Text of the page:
Other products are contra-indicated for chronic use. Molecular iodine is an essential nutrient and is safe for chronic use. It is used in very low concentrations and is strongly effective against bacteria, fungi, viruses and even spores. This product is clear and non-staining. It is more effective and safer than chlorhexidine gluconate, povidone iodine, peroxide, alcohol or any other currently available mouth rinse. It is the most effective and efficient product at reducing both periodontal and cariogenic pathogens without inducing microbial resistance. This product is natural and organic and can be delivered for home use, so chair time is not required to treat with it. Other advantages include:
- Broad spectrum of kill
- Rapid speed of kill
- Lack of microbial resistance
- Excellent safety and allergy profile
- Ease of use
- Affordable to patients
- No deleterious side effects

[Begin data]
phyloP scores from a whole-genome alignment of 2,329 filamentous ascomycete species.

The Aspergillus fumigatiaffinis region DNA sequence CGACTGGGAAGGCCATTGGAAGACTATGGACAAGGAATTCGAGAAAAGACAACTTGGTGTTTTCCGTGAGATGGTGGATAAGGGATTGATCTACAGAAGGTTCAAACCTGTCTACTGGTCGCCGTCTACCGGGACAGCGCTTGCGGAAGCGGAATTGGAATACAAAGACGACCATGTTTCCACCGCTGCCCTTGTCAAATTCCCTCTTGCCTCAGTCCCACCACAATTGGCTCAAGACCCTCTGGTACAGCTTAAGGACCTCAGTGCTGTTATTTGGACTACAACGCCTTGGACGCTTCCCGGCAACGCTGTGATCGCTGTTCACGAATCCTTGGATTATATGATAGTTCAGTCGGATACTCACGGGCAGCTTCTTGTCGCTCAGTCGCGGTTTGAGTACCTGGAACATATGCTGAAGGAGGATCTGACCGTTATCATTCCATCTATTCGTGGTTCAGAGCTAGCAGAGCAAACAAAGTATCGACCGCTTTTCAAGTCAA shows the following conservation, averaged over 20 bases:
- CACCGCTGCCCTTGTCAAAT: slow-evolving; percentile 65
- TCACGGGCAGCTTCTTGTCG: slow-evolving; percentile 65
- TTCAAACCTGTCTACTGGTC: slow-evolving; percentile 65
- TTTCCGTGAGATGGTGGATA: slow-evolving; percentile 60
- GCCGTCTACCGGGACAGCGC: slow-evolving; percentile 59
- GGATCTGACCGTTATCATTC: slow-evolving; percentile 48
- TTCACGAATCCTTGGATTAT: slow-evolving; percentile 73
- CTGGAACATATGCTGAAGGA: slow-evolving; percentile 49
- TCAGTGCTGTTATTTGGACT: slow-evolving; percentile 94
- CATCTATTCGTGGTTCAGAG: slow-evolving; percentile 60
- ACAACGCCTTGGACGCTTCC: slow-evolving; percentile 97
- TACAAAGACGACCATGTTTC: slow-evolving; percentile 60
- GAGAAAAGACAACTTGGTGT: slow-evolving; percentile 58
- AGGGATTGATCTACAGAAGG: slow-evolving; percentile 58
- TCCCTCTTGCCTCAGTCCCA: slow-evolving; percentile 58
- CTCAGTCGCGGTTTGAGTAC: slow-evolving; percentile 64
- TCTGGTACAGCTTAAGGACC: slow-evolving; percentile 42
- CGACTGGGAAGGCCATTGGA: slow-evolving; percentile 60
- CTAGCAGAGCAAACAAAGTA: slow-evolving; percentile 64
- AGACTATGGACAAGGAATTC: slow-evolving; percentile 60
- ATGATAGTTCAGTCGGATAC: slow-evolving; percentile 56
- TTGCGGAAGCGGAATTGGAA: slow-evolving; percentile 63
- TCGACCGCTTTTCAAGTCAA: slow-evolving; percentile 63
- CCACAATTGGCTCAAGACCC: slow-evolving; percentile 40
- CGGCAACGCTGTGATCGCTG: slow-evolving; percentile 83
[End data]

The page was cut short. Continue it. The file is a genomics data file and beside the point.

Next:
- Indicated for chronic use
Three oral care products are now being marketed to the dental profession. A concentrated aqueous solution, a ready to use aqueous solution and a gel (Fig. 8).
Any inquiries about the products or for purchase can be made by contacting ioTech International, https://iotechinternational.com. One bold periodontist from Baltimore Dental, who beta tested ioTech rinses in his office has suggested that, “ioTech products will likely be as therapeutic as scaling and root planing in the treatment and management of periodontal disease”. This is hard to imagine but if we can control the biofilm and microflora intraorally in a safe fashion, we solve the majority of microbial oral diseases, especially related to periodontal and carious pathology.